APRIL 27, 2022
Renault teaming up with Andretti in F1
The CEO of Renault has confirmed that the French carmaker has teamed up to support Michael Andretti's bid to become a new team in Formula 1.
Although the FIA and Liberty Media's doors to F1 are not yet opened to the American motor racing entity, Renault has signed up to supply Andretti with engines in the event that Andretti gets the green light.
"It's not me who manages it, it's Laurent Rossi," Renault CEO Luca de Meo, referring to Alpine's F1 boss. "But I think there are discussions," he is quoted in French by f1only.fr.
"It's interesting because there is a great project behind it, there are competent people who have the means and it can be good for Formula 1," de Meo added.
Of F1's current engine suppliers, including Mercedes, Ferrari and even the Honda-affiliated Red Bull Powertrains, all of them work with more than just their primary team.
The only exception is Renault.
"Obviously, in the current context, we are looking for the possibility of joining with someone," de Meo admitted.
"At one time we sold engines to Red Bull and McLaren, but that is no longer the case."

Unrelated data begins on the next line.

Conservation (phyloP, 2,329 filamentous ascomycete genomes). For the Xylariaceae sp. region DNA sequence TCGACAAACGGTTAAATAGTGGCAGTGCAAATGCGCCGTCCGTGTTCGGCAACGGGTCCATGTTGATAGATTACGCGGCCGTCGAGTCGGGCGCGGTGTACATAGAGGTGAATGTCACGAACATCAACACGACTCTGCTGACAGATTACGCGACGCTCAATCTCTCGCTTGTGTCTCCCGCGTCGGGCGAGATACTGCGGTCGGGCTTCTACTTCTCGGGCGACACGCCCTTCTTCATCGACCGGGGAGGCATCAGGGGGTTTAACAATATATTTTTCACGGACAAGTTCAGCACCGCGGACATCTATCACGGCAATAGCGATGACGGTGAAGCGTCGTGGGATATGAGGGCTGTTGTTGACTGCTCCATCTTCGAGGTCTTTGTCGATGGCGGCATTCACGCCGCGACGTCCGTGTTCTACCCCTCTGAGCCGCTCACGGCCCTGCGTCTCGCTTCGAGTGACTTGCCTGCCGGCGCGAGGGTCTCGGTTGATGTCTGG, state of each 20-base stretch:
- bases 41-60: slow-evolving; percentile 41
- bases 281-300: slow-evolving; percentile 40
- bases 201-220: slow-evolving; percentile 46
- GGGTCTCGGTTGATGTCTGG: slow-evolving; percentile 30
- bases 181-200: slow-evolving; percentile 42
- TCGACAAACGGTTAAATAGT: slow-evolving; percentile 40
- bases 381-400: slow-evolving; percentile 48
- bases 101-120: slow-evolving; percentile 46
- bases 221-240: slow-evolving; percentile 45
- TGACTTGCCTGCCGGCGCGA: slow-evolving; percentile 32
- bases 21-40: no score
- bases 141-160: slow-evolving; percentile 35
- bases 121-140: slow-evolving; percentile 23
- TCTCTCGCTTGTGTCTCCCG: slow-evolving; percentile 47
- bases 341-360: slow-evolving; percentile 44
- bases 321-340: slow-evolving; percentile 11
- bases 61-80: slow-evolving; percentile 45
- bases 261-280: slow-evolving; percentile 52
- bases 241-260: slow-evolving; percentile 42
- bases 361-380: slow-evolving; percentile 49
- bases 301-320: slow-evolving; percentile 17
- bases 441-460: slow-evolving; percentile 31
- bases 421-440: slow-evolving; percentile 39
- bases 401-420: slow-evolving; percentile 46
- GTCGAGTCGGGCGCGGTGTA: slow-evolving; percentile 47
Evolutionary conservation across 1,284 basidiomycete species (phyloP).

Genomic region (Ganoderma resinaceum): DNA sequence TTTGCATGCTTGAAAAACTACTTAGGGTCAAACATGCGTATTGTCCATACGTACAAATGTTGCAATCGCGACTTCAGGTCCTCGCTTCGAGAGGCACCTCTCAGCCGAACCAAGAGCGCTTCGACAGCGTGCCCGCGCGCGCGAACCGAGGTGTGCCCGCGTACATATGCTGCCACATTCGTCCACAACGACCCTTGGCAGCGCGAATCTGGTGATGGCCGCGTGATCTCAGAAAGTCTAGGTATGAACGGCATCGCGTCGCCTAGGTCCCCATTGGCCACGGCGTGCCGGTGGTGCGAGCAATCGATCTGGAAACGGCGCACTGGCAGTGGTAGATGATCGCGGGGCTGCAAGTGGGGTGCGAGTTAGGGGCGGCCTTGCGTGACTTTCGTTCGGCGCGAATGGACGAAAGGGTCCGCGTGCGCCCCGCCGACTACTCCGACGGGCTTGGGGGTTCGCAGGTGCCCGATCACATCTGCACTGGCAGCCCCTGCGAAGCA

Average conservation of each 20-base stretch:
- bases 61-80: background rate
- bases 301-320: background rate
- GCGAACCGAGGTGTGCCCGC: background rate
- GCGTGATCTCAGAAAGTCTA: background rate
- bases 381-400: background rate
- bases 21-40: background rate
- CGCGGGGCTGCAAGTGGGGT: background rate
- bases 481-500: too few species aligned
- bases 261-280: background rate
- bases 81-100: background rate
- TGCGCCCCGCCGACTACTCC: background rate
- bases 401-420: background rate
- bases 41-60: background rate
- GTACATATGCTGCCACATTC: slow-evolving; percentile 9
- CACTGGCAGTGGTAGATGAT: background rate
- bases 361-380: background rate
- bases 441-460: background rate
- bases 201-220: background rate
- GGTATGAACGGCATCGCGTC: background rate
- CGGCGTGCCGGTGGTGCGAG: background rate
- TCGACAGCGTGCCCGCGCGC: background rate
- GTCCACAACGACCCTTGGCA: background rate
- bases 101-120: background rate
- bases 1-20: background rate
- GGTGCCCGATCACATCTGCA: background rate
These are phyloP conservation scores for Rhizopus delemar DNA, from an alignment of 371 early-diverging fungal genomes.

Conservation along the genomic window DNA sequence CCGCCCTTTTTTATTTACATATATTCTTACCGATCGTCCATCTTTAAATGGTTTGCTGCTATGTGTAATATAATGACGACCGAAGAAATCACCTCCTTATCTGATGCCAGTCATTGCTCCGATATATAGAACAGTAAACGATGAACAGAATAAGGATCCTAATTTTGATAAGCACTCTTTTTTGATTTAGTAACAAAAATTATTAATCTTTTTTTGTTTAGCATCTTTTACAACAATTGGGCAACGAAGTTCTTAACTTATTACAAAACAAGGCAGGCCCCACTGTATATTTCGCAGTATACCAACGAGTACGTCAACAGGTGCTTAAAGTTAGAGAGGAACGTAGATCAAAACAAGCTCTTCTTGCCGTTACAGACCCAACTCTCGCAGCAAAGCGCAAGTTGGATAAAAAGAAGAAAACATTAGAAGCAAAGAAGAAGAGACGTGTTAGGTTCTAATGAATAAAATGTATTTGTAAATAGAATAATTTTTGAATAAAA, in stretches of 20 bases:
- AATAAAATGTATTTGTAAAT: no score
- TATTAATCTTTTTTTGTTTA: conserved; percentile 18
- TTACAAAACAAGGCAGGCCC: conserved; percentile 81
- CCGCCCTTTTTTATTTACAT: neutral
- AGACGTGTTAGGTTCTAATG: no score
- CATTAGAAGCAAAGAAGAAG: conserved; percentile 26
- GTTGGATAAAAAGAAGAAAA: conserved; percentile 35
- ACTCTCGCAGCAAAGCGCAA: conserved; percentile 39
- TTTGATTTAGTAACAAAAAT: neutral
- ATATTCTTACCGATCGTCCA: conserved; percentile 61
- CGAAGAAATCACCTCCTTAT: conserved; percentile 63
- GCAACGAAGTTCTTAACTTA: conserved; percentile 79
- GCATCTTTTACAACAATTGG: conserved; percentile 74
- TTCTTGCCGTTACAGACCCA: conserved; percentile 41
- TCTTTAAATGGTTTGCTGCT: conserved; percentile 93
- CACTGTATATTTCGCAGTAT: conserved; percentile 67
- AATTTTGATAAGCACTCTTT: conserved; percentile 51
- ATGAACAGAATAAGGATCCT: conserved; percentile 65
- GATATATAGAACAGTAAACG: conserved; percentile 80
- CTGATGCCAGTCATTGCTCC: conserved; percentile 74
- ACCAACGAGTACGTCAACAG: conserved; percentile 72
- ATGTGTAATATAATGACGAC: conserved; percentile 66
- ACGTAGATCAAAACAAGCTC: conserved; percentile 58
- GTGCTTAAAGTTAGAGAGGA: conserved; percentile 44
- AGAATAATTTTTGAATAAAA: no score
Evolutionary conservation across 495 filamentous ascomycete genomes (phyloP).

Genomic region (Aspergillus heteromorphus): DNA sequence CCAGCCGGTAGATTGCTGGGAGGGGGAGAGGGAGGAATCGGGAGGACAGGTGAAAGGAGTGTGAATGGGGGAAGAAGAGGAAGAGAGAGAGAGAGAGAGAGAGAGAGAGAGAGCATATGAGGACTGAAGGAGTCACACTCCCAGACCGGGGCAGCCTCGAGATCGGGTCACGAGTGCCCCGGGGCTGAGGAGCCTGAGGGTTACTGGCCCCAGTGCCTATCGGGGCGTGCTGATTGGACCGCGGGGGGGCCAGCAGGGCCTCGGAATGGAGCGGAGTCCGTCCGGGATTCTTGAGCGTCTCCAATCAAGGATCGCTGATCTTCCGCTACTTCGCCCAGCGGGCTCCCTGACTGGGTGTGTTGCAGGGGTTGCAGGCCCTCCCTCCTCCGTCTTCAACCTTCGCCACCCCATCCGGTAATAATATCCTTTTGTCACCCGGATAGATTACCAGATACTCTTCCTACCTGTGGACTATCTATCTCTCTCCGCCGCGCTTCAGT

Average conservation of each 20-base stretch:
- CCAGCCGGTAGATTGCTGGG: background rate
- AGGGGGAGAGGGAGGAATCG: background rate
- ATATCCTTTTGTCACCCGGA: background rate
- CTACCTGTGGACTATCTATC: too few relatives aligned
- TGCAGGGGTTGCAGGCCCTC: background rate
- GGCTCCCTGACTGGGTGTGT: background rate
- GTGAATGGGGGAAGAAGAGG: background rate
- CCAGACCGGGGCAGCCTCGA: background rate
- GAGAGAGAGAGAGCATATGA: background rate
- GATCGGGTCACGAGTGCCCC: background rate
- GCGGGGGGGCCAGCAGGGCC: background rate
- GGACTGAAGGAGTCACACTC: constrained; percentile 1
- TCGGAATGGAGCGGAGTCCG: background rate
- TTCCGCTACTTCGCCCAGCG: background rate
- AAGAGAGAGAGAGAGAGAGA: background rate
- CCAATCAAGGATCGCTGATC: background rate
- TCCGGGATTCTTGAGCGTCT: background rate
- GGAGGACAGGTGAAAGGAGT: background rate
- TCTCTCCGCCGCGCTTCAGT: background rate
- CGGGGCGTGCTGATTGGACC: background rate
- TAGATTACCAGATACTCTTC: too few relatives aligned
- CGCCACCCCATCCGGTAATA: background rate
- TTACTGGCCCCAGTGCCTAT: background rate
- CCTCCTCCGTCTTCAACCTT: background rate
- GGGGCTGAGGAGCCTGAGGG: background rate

However, he stopped short of saying the real plan is to make Andretti a Renault 'B team'.
"I'm not necessarily a big fan of this idea," said de Meo. "I think Formula 1 deserves ten teams that do the job from A to Z.
"It would be a bit like the Spanish league with Barcelona A, Barcelona B, Barcelona C, Real Madrid 1, Real Madrid 2. There would be no Atletico, and that is not my vision.
"I imagine that if the system is like that, it's because it suits someone."
Therefore, he backs the planned engine rule changes for 2026, which will almost certainly lead to two Volkswagen brands - Audi and Porsche - joining the F1 party.
"It's good - of course it's good," said de Meo. "It's good for the sport, it's good for the fans.
"I'm an automotive guy, so seeing the big car manufacturers believe in that can only make me happy, but only if we have an economic equation that works and reasonable budgets.
"If it becomes an explosion of costs, then we can no longer manage that and it's bad for business."